Located on one of the main canals of Utrecht, this building was once a warehouse and dates from the 15th century. The building is now home to a workshop for the Museum Speelklok, the Utrecht clock museum, and two other apartments. Repurposing old buildings is not uncommon in the Netherlands and in fact this building has undergone several lives, including being the former residence of the city’s fire brigade.
Biggest Indulgence: The kitchen countertops, for sure. We thought about it for ages and cut the budget in a few other areas in order to make it happen—so the kitchen is a great example of combining both high (where you can) and low to get the final look you want.
Helga and her husband Kirill bought this Victorian terrace two years ago and completely renovated the whole place. This once typical two-up, two-down house has been flipped upside down, with the upstairs bedrooms transformed into one big open plan lounge/kitchen diner. They also opened up the loft adding in skylights to give it a more airy feel. “You know when the house is small, but you get the height, it doesn’t feel as intimidating,” Helga tells me. And indeed she’s right; the skylight really opens up the space, making the loft the perfect hangout for the whole family.
Biggest Challenge: Remodeling/building our bathrooms and kitchen! We did most of the work ourselves, so it was a big accomplishment for us.
Eloise even went as far as designing and building the kitchen from scratch with the help of some friends. “The doors are in Birch plywood with finger pulls routed along the top edge; we kept the spacer sheets of ply between cupboards showing the cross section to make it look a bit more interesting.” The worktop is Corian in Designer White, which was fitted professionally. The overall effect of this kitchen is absolutely stunning, but at a fraction of the cost of a standard shop-bought kitchen and is totally one-off.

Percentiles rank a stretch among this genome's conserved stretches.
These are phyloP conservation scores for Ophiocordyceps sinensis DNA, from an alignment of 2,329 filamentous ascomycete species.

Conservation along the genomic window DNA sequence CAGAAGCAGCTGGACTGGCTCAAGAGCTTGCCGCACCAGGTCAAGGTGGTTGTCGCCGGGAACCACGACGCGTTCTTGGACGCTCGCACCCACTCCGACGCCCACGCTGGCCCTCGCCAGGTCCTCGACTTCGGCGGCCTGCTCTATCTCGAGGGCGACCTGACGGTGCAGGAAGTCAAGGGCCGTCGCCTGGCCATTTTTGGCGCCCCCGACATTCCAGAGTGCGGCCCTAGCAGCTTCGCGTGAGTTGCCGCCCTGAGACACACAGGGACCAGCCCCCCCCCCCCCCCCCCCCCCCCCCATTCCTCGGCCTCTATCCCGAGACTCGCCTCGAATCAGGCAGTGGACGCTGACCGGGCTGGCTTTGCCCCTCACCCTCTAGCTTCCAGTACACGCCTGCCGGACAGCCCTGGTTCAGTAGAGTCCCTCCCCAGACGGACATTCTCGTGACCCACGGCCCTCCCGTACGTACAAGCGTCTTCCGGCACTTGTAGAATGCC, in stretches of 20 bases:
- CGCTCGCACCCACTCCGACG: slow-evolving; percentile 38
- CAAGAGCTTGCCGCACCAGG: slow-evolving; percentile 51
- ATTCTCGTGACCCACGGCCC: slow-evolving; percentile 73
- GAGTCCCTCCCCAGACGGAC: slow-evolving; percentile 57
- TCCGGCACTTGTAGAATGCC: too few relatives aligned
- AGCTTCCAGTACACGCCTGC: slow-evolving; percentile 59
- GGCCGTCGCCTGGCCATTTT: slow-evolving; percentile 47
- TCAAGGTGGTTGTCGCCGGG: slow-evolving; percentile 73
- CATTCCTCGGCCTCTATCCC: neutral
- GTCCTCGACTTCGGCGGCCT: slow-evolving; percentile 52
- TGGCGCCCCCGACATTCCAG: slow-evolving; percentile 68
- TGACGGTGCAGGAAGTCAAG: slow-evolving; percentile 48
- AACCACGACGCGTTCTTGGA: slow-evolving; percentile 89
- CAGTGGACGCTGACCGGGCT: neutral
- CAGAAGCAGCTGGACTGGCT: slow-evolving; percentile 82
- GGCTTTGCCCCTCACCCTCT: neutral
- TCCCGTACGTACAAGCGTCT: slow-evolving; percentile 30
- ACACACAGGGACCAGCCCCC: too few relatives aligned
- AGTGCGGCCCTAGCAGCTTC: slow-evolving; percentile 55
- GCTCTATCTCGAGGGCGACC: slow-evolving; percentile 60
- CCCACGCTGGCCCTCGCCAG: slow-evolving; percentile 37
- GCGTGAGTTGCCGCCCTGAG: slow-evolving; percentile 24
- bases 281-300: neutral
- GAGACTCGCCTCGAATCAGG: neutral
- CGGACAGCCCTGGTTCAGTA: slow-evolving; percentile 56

Biggest Challenge: Avoiding clutter / letting go of pieces of furniture due to sentiments. We have a lot of art and prints that were previously hung around our house in the UK. Now that we are renting in Hong Kong, we needed to find inventive ways of displaying the art, without hanging directly on the walls.
Their home, which took them one and a half years to renovate, is a comfortable family space for this family of four. Set against a clean, minimalist backdrop, it is also the perfect showcase for much of their expansive art collection and creative endeavors.
Best Advice: If you have a neutral furniture palette, it’s easy to layer and change objects and textiles to mix it up. We love color, but simplicity feels timeless and focused.
After buying this fixer-upper in a historic Indianapolis neighborhood, Brian’s building skills were put to work. “All the rooms on the first floor were cut up due to years of bad remodeling and it just didn’t flow. I wanted the house to serve us and how we live together so we opened it up as much as possible,” Anissa writes.